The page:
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Paul Smith: No salmon licences for outsiders — pack up and go to Quebec


Well here we are — as I write it’s Wednesday June 6, and still no salmon licence to buy anywhere near Spaniard’s Bay.  Matt Brazil and I are planning to leave Saturday morning to drive out to our friend’s cabin on Crabbes River, to fish that water, and a few other Bay St. George Rivers. We’ll likely also cast upon my favourite west coast stream, the majestic Grand Codroy, which meets the open ocean just south of Bay St. George.  Rivers in this area of Newfoundland are renowned for early season salmon fishing. That’s why our friends from British Columbia bought a cabin there three years ago.

Of course, our travel plans hinge on buying a salmon licence, a document that was supposed to be available to the public all over Newfoundland and Labrador before the June 1 opening day, and June 15 in Labrador.  This is a quite unfortunate situation.  The official word is that we shouldn’t realistically expect salmon licences available here on the Avalon Peninsula before Monday. What to do? It’s a risk to leave home and drive to Corner Brook or elsewhere in hopes of a licence.

Unnecessary dilemma

I’m figuring with this unnecessary dilemma so prolific in the media, mainstream and social alike, that fisher folk will be buying up licences like hotcakes, for fear of not getting one. I made a phone call and the kind lady working at Deer Lake Esso put ours aside in an envelope with my name on it. So we are going salmon fishing.

Getting back to our B.C. buddies who bought the cabin on Crabbes River. I met Derek when I was out west fishing steelhead on the Skeena River close to 10 years ago. He was my guide for just one day but we really hit it off. It turned out that we had a common friend who owned a small salmon lodge on the Matapedia River in Quebec. Then through the jigs and reels, Derek and I ended up fishing together at our mutual friend’s camp in late May, a prime time for big lunkers, prior to the start of June 1 retention fishing. For the last week of May we could fish super cheap and get prime non-crowded water. Great times and big salmon were had.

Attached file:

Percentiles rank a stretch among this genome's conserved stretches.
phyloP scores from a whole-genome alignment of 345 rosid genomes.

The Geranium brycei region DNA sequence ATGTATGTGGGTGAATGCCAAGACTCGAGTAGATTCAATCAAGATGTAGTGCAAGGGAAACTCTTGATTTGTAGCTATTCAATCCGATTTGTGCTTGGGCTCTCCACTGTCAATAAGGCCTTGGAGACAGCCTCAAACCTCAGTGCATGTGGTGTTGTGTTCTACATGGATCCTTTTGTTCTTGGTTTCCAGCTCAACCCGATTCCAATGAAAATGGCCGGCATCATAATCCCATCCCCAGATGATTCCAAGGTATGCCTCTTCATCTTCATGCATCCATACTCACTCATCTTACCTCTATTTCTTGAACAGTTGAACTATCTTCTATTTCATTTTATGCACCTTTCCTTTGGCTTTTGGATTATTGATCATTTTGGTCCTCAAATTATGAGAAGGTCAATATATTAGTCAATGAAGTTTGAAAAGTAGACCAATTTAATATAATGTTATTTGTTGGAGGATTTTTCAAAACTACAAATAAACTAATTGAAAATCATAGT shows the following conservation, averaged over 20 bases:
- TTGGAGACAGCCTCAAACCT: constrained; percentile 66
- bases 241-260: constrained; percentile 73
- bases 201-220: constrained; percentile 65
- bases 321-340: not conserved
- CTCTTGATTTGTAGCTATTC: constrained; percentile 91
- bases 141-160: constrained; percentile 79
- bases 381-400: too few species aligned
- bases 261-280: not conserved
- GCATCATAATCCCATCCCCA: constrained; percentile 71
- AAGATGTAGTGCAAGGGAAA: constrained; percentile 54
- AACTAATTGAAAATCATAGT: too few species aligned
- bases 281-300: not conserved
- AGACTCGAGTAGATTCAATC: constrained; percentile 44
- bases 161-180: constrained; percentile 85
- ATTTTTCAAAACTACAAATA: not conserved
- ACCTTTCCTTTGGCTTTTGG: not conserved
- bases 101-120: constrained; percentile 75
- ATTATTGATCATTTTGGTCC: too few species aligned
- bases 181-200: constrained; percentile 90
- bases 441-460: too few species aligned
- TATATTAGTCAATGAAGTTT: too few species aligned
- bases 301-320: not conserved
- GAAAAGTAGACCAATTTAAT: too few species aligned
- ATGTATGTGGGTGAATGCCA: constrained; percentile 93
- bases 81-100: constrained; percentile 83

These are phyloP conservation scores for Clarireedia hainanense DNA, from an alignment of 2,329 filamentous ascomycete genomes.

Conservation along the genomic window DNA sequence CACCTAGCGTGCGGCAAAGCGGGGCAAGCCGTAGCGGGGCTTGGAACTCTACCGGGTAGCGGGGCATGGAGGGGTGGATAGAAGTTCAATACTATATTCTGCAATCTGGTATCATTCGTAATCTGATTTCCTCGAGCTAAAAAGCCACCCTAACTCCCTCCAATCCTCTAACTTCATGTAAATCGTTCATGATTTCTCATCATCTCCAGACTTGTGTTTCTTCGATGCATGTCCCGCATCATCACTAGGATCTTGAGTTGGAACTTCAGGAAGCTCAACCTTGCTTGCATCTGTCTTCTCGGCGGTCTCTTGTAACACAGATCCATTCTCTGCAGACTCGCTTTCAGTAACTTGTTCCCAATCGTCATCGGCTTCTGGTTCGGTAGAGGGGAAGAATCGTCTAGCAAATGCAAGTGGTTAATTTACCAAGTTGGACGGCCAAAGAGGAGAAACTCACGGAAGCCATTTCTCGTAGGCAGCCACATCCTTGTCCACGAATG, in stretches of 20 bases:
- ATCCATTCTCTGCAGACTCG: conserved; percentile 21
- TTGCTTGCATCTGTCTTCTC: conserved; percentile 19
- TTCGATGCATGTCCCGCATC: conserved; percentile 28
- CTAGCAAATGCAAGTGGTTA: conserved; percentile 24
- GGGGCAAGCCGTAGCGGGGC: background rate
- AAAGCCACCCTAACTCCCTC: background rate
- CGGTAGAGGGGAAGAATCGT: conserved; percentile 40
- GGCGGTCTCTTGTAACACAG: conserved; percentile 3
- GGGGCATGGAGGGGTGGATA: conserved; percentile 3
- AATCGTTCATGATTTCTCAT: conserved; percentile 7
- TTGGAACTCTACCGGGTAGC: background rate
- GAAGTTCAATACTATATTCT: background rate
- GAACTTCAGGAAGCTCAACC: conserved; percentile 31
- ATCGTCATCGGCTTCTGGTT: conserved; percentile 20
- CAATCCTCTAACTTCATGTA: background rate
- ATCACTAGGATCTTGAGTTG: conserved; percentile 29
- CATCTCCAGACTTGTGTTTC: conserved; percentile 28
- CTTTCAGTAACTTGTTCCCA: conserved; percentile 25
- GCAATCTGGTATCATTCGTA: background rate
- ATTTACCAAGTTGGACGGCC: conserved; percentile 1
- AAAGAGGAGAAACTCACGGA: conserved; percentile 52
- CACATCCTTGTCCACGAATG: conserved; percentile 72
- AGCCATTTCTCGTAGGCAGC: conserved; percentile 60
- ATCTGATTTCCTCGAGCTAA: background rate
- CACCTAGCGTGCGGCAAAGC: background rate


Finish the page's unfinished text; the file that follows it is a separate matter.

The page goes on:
For years we met on the Matapedia and bunked out in a tiny riverside chapel converted into a fishing lodge. I got to smoke cigars and drink whiskey in church, and talk endlessly about fishing. I got to know Derek’s friends, anglers from all over the world, and I introduced my buddy Matt Brazil from Spaniard’s Bay into the loop. One night we told Derek and a couple of his comrades about the fine early season angling on Newfoundland’s west coast. The next year, first week of June, they gave the area a try. They caught fish, loved the country and bought a cabin that they spotted a for sale sign on while fishing. They have been coming for early June ever since.

Unhappy ripples